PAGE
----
phrenic nerve

Phrenic Nerve

What Is the Phrenic Nerve?

The phrenic nerve is a crucial component of the human nervous system, playing a vital role in facilitating respiration. It is one of the most important nerves in the body, originating from the cervical (neck) region of the spinal cord and providing motor and sensory innervation to the diaphragm, the primary muscle responsible for breathing.

The phrenic nerve is primarily composed of nerve fibers from the C3, C4, and C5 spinal nerve roots, which are collectively referred to as the “C3-C5 roots.” These nerve fibers merge together to form the phrenic nerve on the anterior (front) side of the scalenus anterior muscle in the neck. From there, the nerve travels inferiorly (downward) into the thoracic cavity.

The main function of the phrenic nerve is to control the diaphragm, a dome-shaped muscle that separates the chest (thoracic) cavity from the abdominal cavity. The contraction and relaxation of the diaphragm play a pivotal role in the process of breathing.

The right and left phrenic nerves are the two that you truly have. They both originate from the neck’s spinal nerves. They allow the diaphragm, which is the main breathing muscle, to move and feel. The right phrenic nerve controls the diaphragm’s right side, whereas the left phrenic nerve controls the diaphragm’s left side.

The phrenic nerve regulates your diaphragm, a large dome-shaped muscle located between your chest and abdomen. Breathing depends on it. Your nerve sends signals that force your diaphragm to contract, becoming thinner and flatter. This motion will give your lungs more room to expand and take in air. Following this, your lungs muscle(diaphragm) contract and you expel air when your diaphragm relaxes as a result of less phrenic nerve stimulation.

The act of breathing is unconscious. In most circumstances, you don’t need to consider or exert any control over it.

Where Is the Phrenic Nerve Located?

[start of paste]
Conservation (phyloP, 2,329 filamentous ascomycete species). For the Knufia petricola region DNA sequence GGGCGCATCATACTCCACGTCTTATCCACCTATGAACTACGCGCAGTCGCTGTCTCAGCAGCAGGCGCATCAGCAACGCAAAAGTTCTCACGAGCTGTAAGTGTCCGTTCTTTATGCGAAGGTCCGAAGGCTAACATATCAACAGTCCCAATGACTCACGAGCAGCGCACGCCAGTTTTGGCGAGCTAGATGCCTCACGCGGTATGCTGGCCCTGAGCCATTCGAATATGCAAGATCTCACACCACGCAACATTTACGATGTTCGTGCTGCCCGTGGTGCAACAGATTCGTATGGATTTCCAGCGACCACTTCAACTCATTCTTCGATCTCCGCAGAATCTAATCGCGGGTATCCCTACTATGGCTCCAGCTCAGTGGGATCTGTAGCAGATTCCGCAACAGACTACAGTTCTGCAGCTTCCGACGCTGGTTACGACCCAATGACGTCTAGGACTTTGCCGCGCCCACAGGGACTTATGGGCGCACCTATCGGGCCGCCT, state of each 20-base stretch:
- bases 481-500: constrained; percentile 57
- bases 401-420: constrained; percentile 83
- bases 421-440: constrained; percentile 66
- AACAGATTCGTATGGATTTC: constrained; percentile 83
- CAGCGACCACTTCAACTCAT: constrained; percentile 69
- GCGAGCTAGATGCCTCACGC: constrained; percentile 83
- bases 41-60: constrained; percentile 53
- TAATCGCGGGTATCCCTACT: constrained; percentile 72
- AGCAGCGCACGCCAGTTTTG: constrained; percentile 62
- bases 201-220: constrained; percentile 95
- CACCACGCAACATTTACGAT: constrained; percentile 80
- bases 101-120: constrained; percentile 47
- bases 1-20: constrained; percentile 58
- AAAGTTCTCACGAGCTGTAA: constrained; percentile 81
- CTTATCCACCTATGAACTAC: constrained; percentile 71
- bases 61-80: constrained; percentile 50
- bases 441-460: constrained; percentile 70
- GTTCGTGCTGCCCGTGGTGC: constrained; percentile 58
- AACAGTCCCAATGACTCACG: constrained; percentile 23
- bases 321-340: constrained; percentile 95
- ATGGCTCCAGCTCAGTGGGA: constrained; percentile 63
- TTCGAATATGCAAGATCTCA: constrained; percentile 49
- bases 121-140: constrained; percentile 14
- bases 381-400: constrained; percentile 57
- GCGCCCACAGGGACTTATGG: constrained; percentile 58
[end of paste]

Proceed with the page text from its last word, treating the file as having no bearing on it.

The third, fourth, and fifth spinal nerves’ nerve fibers come out of the spinal cord in the neck. The fourth cervical nerve, which is the main contributor, joins them to form the phrenic nerve in the neck.

To get to the diaphragm, the newly created nerve must travel a considerable distance through the chest. The mediastinum, a chamber between the lungs that houses the heart, blood arteries, oesophagus (the food pipe), and other nerves, is where it goes through the chest.

When the phrenic nerves get there, they go via the diaphragm. From the bottom surface, they penetrate the muscle and innervate it.

Fortunately, respiration is unaffected by spinal cord damage to the lower neck or chest. This is due to the location high in the neck where the phrenic nerve exits the spinal cord.


The phrenic nerve plays a major role in your respiratory system’s ability to help you breathe. It is the sole nerve in your neural system that gives your diaphragm motor (movement) function. The impulses it transmits force your diaphragm to contract and expand. You can breathe in and out thanks to these motions.

It is frequently stimulated to contract by the phrenic nerve. It flattens as a result of this contraction, which decreases chest pressure. The lungs enlarge as a result, sucking air into them.

The pleura, which covers the lungs, and the diaphragm also send feelings through the phrenic nerves. They attach to the heart’s pericardium in a similar way. Disorders of the pericardium and pleura really generate pain in the shoulder and side of the neck because sensations from these structures are conveyed to the brain but misinterpreted as originating from the area supplied by the third, fourth, and fifth cervical nerves.

Additionally, your phrenic nerve conveys touch and pain sensory data to your:

  • Diaphragm and the thin tissue that covers the top portion of your diaphragm, the diaphragmatic pleura.
  • The mediastinal pleura is a thin layer of tissue that covers your chest between your lungs.
  • The pericardium (sac that surrounds your heart).
  • The thin tissue that protects the abdominal organs is called the peritoneum.

Anatomy of Phrenic Nerve


The phrenic nerve, which in humans is primarily derived from the fourth cervical nerve, is also developed in part by the third and fifth cervical nerves (C3-C5). The phrenic nerve is therefore partially innervated by the cervical plexus and partially by the brachial plexus.


The phrenic nerve in the neck is located on the front of the anterior scalene muscle, crosses the pleura’s dome, and enters the thorax posterior to the subclavian vein.

The C3, C4, and C5 cervical spinal roots are the source of the phrenic nerve. The rhyme “C3, 4, and 5 keep the diaphragm alive” might help you remember this. The largest contribution comes from spinal root C4, with smaller contributions coming from C3 and C5, as well as some connecting fibres from the cervical plexus.